First Descent Reviews

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November 24, 2011
Top Critic
December 6, 2005
December 6, 2005
December 6, 2005
First Descent comes off as an overlong, overstuffed promo for an 'industry' that hasn't needed promoting since the movie's target audience was in diapers.
December 5, 2005
They're amazing athletes.
December 2, 2005
An adequate if slightly overlong history of the sport, Descent adheres to the same storytelling trajectory as documentary predecessors on surfing and skateboarding.
December 2, 2005
It doesn't get gnarlier than this.
December 2, 2005
At almost two hours, First Descent still moves along briskly, offering something for everyone, including the skeptical crowd that still thinks all snowboarders smoke pot and listen to Black Flag.
December 2, 2005
An overlong and surprisingly dull documentary about snowboarding.
December 2, 2005
Adrenaline rules, dude. If only the movie would give the audience more of it.
December 2, 2005
What should have been a thrilling 90-minute sport adventure runs on for 20 more repetitive minutes. First Descent is exciting, but less would surely have been more.
December 2, 2005
Equal parts historical retrospective and ESPN-style thrill ride.
December 2, 2005
There's probably a good snowboarding movie coming some day. This isn't it.
December 2, 2005
As documentaries about extreme sports go, First Descent seems a middle-range effort.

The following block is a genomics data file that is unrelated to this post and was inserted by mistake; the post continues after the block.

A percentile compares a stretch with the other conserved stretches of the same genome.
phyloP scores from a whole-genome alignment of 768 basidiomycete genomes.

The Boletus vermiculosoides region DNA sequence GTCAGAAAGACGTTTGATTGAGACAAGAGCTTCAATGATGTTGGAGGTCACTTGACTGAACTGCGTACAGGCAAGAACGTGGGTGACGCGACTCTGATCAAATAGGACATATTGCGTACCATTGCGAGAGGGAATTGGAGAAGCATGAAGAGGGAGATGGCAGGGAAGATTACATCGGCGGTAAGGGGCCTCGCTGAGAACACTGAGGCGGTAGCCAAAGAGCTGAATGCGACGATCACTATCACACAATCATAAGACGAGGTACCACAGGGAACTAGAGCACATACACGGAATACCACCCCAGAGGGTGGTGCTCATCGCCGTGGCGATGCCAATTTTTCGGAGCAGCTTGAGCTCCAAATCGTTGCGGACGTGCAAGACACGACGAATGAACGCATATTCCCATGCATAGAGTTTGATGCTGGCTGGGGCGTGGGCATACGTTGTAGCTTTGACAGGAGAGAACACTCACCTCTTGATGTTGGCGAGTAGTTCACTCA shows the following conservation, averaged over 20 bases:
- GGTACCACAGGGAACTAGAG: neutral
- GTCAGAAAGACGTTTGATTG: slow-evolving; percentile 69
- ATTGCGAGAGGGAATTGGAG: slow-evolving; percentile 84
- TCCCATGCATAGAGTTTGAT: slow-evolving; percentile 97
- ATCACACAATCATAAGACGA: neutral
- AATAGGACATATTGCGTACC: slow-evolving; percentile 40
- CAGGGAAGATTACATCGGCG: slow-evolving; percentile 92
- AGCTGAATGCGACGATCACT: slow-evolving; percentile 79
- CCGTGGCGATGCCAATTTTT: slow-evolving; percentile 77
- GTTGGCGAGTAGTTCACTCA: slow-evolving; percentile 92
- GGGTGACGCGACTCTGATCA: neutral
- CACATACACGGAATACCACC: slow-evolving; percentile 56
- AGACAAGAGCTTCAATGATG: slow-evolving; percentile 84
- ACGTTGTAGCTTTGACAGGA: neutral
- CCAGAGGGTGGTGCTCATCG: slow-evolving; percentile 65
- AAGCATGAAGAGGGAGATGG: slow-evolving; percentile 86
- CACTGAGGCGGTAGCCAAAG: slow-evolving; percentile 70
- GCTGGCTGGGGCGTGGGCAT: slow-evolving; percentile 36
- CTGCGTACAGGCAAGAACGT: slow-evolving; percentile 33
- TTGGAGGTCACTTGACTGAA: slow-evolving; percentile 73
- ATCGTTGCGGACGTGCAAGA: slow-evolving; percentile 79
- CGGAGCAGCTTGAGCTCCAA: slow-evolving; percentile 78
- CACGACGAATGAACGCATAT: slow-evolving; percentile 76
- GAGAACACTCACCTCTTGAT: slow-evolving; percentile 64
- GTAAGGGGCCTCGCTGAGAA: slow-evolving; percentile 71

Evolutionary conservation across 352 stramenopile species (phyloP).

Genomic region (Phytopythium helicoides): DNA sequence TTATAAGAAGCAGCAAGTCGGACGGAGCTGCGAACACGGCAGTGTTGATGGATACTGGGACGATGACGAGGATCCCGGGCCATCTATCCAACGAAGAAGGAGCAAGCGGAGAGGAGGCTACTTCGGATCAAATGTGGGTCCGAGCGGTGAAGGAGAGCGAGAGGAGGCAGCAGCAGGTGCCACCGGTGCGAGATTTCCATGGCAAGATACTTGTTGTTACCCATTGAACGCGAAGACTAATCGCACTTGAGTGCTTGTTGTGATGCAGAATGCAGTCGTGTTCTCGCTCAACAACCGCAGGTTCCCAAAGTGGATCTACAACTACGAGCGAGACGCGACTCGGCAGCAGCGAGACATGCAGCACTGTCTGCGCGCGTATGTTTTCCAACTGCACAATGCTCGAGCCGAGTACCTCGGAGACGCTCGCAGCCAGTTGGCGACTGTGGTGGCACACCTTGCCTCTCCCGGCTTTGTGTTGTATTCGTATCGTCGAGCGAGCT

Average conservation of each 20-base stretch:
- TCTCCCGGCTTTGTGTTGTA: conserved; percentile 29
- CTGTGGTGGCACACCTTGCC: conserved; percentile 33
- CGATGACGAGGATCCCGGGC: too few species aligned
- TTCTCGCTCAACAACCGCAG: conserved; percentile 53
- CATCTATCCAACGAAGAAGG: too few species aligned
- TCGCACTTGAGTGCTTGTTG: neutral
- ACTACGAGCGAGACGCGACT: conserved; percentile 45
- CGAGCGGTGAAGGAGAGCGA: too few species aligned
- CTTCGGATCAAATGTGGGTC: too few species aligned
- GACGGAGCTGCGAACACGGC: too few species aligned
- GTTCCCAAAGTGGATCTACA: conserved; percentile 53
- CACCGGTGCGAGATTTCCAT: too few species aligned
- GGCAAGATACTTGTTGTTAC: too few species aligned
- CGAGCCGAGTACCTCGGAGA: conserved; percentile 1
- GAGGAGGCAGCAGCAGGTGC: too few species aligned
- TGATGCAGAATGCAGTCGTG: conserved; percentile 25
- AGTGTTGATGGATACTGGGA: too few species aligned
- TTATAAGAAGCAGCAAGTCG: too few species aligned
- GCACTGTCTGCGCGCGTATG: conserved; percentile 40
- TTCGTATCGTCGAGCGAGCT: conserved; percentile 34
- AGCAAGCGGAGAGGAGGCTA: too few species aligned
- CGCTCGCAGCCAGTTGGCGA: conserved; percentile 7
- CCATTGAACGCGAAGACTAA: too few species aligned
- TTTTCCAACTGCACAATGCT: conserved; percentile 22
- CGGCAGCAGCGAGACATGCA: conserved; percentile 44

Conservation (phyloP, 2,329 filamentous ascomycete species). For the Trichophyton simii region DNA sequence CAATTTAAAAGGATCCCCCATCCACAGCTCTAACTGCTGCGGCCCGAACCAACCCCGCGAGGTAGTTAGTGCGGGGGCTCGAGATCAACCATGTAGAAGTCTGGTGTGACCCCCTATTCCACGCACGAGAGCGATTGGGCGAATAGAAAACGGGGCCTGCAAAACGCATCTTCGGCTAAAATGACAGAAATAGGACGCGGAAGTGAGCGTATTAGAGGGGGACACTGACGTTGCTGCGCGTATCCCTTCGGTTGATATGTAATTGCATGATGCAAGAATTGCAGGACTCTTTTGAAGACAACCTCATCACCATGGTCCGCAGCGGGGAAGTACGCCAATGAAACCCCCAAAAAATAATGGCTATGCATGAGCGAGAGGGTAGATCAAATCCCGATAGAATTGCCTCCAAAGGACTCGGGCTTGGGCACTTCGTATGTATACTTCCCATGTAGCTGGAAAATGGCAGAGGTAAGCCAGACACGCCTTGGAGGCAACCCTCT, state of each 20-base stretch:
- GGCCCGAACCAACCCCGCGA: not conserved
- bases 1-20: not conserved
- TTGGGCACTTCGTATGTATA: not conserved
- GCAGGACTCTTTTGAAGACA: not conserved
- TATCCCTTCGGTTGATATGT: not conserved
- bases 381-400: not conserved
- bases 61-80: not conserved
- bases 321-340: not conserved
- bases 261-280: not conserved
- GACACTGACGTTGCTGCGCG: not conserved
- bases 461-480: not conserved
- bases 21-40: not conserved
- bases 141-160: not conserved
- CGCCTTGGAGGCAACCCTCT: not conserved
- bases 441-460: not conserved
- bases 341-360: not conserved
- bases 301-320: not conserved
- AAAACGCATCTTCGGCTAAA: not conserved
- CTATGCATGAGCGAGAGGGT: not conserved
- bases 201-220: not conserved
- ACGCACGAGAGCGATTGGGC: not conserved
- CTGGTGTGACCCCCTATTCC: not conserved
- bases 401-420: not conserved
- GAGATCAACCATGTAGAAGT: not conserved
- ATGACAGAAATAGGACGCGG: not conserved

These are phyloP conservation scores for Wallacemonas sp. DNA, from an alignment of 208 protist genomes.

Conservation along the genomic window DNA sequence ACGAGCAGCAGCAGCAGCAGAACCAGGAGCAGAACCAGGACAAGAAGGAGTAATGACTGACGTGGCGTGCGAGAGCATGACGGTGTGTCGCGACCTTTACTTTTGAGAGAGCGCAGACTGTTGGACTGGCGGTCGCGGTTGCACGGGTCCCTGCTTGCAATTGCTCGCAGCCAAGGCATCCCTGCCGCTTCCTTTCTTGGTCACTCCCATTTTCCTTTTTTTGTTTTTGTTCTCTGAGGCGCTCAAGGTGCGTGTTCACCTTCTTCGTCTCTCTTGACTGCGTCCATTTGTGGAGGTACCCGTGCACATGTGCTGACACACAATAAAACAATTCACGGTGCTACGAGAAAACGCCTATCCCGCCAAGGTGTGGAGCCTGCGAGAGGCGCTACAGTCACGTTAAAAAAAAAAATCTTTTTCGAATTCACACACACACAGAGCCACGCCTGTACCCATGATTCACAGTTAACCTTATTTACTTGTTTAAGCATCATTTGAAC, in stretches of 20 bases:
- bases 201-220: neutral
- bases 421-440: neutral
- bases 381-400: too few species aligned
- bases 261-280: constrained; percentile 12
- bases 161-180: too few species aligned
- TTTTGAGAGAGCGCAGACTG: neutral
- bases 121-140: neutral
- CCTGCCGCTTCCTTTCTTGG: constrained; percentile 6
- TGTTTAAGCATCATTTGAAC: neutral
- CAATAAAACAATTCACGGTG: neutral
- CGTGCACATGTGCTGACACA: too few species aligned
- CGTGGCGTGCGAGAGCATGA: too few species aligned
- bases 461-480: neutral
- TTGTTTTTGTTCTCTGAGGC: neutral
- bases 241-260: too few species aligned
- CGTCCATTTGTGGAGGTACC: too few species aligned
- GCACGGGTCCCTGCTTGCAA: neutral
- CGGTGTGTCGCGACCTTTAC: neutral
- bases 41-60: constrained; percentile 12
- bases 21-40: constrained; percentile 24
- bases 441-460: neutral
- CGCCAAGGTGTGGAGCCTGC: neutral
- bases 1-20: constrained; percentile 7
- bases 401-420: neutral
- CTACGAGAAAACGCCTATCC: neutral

December 2, 2005
A sports documentary that occasionally veers toward becoming a lovesick advertisement for a popular sport but winds up celebrating with sweet earnestness the headstrong individual and his or her community of likeminded renegades.
December 2, 2005
These people are out of their minds.
December 1, 2005
If this chronicle of snowboarding has no more heft than a fresh coat of powder, it's awfully fun to roll around in.
December 1, 2005
Pic displays filmmakers Kevin Harrison's and Kemp Curley's love of snowboarding, but suffers from an unjustifiably long running time, considerable repetition and a generally awkward structure.
December 1, 2005
Curley and Harrison have created a surprisingly tedious, overblown defense of a sport that, while ushering in the era of "extreme" games, doesn't boast the cinematic potential or charismatic stars of its cousins on the asphalt and aquatic waves.
December 1, 2005
Visually, this is one of the most arresting sports documentaries in years, and it doesn't skimp on the visceral thrills, either.
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